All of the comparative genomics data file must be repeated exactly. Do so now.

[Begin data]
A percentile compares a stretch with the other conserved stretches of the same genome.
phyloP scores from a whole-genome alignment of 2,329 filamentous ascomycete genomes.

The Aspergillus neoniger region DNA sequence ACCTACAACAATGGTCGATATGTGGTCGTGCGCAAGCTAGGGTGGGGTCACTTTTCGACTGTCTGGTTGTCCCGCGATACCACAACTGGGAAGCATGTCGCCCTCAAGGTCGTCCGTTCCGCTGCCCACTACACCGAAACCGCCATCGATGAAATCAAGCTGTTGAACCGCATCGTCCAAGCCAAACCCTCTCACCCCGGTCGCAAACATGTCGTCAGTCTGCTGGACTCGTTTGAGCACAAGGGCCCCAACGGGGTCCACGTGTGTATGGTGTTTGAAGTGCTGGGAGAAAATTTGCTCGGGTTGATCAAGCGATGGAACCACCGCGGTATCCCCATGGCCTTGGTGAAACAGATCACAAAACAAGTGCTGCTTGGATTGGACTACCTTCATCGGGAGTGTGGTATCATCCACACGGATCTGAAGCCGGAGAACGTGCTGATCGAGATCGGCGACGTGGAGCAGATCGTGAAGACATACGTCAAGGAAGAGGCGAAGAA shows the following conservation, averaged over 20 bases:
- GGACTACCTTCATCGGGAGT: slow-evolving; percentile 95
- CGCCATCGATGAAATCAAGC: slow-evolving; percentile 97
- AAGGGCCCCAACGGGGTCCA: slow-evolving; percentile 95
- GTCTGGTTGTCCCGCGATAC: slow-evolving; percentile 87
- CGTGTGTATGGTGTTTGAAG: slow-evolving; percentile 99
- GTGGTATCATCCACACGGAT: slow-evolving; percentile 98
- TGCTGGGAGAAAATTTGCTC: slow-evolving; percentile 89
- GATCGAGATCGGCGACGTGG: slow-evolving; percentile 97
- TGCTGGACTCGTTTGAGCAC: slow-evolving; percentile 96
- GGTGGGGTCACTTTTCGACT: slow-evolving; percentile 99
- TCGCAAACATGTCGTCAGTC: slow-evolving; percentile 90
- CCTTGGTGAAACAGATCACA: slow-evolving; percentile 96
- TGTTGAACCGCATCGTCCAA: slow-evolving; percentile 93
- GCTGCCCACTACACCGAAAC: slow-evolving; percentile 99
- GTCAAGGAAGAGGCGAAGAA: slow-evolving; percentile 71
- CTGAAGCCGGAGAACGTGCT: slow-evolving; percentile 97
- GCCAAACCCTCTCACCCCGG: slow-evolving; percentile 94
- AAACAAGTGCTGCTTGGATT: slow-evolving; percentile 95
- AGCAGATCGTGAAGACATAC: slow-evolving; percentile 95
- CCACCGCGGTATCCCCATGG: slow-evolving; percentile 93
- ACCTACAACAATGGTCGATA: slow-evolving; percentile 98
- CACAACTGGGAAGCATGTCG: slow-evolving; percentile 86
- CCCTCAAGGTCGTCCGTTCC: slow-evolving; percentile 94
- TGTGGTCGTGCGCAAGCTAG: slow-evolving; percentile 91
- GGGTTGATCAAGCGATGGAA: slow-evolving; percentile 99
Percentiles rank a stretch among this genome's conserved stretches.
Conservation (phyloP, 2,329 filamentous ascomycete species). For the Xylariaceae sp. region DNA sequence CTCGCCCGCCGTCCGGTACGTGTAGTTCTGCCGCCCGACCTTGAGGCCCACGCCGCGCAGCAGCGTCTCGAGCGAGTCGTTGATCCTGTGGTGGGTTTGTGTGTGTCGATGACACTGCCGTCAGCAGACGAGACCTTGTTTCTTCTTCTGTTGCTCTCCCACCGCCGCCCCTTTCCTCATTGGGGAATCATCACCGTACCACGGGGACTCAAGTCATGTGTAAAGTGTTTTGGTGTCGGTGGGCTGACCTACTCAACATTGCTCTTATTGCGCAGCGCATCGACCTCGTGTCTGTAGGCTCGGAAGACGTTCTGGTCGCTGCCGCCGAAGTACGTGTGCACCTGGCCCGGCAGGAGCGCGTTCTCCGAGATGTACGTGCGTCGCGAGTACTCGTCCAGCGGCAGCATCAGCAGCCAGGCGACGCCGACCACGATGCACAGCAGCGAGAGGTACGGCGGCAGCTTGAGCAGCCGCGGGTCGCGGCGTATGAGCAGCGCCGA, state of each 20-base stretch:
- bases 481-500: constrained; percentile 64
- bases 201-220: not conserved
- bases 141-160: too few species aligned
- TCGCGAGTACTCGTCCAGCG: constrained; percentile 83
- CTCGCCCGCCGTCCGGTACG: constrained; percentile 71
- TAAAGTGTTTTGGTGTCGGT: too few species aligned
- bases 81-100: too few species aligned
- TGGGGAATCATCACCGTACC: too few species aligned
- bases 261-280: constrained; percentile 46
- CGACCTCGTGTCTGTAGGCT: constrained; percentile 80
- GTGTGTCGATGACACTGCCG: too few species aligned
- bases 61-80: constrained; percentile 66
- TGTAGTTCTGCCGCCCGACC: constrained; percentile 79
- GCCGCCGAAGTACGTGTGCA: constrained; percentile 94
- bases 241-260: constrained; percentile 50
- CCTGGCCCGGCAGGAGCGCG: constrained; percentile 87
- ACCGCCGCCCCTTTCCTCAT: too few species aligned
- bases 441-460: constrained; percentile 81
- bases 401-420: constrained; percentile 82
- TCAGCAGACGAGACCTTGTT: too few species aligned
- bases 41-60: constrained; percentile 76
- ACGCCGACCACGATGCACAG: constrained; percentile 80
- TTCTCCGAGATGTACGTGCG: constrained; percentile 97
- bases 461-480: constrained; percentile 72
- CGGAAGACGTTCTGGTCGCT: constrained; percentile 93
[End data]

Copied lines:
A percentile compares a stretch with the other conserved stretches of the same genome.
phyloP scores from a whole-genome alignment of 2,329 filamentous ascomycete genomes.

The Aspergillus neoniger region DNA sequence ACCTACAACAATGGTCGATATGTGGTCGTGCGCAAGCTAGGGTGGGGTCACTTTTCGACTGTCTGGTTGTCCCGCGATACCACAACTGGGAAGCATGTCGCCCTCAAGGTCGTCCGTTCCGCTGCCCACTACACCGAAACCGCCATCGATGAAATCAAGCTGTTGAACCGCATCGTCCAAGCCAAACCCTCTCACCCCGGTCGCAAACATGTCGTCAGTCTGCTGGACTCGTTTGAGCACAAGGGCCCCAACGGGGTCCACGTGTGTATGGTGTTTGAAGTGCTGGGAGAAAATTTGCTCGGGTTGATCAAGCGATGGAACCACCGCGGTATCCCCATGGCCTTGGTGAAACAGATCACAAAACAAGTGCTGCTTGGATTGGACTACCTTCATCGGGAGTGTGGTATCATCCACACGGATCTGAAGCCGGAGAACGTGCTGATCGAGATCGGCGACGTGGAGCAGATCGTGAAGACATACGTCAAGGAAGAGGCGAAGAA shows the following conservation, averaged over 20 bases:
- GGACTACCTTCATCGGGAGT: slow-evolving; percentile 95
- CGCCATCGATGAAATCAAGC: slow-evolving; percentile 97
- AAGGGCCCCAACGGGGTCCA: slow-evolving; percentile 95
- GTCTGGTTGTCCCGCGATAC: slow-evolving; percentile 87
- CGTGTGTATGGTGTTTGAAG: slow-evolving; percentile 99
- GTGGTATCATCCACACGGAT: slow-evolving; percentile 98
- TGCTGGGAGAAAATTTGCTC: slow-evolving; percentile 89
- GATCGAGATCGGCGACGTGG: slow-evolving; percentile 97
- TGCTGGACTCGTTTGAGCAC: slow-evolving; percentile 96
- GGTGGGGTCACTTTTCGACT: slow-evolving; percentile 99
- TCGCAAACATGTCGTCAGTC: slow-evolving; percentile 90
- CCTTGGTGAAACAGATCACA: slow-evolving; percentile 96
- TGTTGAACCGCATCGTCCAA: slow-evolving; percentile 93
- GCTGCCCACTACACCGAAAC: slow-evolving; percentile 99
- GTCAAGGAAGAGGCGAAGAA: slow-evolving; percentile 71
- CTGAAGCCGGAGAACGTGCT: slow-evolving; percentile 97
- GCCAAACCCTCTCACCCCGG: slow-evolving; percentile 94
- AAACAAGTGCTGCTTGGATT: slow-evolving; percentile 95
- AGCAGATCGTGAAGACATAC: slow-evolving; percentile 95
- CCACCGCGGTATCCCCATGG: slow-evolving; percentile 93
- ACCTACAACAATGGTCGATA: slow-evolving; percentile 98
- CACAACTGGGAAGCATGTCG: slow-evolving; percentile 86
- CCCTCAAGGTCGTCCGTTCC: slow-evolving; percentile 94
- TGTGGTCGTGCGCAAGCTAG: slow-evolving; percentile 91
- GGGTTGATCAAGCGATGGAA: slow-evolving; percentile 99
Percentiles rank a stretch among this genome's conserved stretches.
Conservation (phyloP, 2,329 filamentous ascomycete species). For the Xylariaceae sp. region DNA sequence CTCGCCCGCCGTCCGGTACGTGTAGTTCTGCCGCCCGACCTTGAGGCCCACGCCGCGCAGCAGCGTCTCGAGCGAGTCGTTGATCCTGTGGTGGGTTTGTGTGTGTCGATGACACTGCCGTCAGCAGACGAGACCTTGTTTCTTCTTCTGTTGCTCTCCCACCGCCGCCCCTTTCCTCATTGGGGAATCATCACCGTACCACGGGGACTCAAGTCATGTGTAAAGTGTTTTGGTGTCGGTGGGCTGACCTACTCAACATTGCTCTTATTGCGCAGCGCATCGACCTCGTGTCTGTAGGCTCGGAAGACGTTCTGGTCGCTGCCGCCGAAGTACGTGTGCACCTGGCCCGGCAGGAGCGCGTTCTCCGAGATGTACGTGCGTCGCGAGTACTCGTCCAGCGGCAGCATCAGCAGCCAGGCGACGCCGACCACGATGCACAGCAGCGAGAGGTACGGCGGCAGCTTGAGCAGCCGCGGGTCGCGGCGTATGAGCAGCGCCGA, state of each 20-base stretch:
- bases 481-500: constrained; percentile 64
- bases 201-220: not conserved
- bases 141-160: too few species aligned
- TCGCGAGTACTCGTCCAGCG: constrained; percentile 83
- CTCGCCCGCCGTCCGGTACG: constrained; percentile 71
- TAAAGTGTTTTGGTGTCGGT: too few species aligned
- bases 81-100: too few species aligned
- TGGGGAATCATCACCGTACC: too few species aligned
- bases 261-280: constrained; percentile 46
- CGACCTCGTGTCTGTAGGCT: constrained; percentile 80
- GTGTGTCGATGACACTGCCG: too few species aligned
- bases 61-80: constrained; percentile 66
- TGTAGTTCTGCCGCCCGACC: constrained; percentile 79
- GCCGCCGAAGTACGTGTGCA: constrained; percentile 94
- bases 241-260: constrained; percentile 50
- CCTGGCCCGGCAGGAGCGCG: constrained; percentile 87
- ACCGCCGCCCCTTTCCTCAT: too few species aligned
- bases 441-460: constrained; percentile 81
- bases 401-420: constrained; percentile 82
- TCAGCAGACGAGACCTTGTT: too few species aligned
- bases 41-60: constrained; percentile 76
- ACGCCGACCACGATGCACAG: constrained; percentile 80
- TTCTCCGAGATGTACGTGCG: constrained; percentile 97
- bases 461-480: constrained; percentile 72
- CGGAAGACGTTCTGGTCGCT: constrained; percentile 93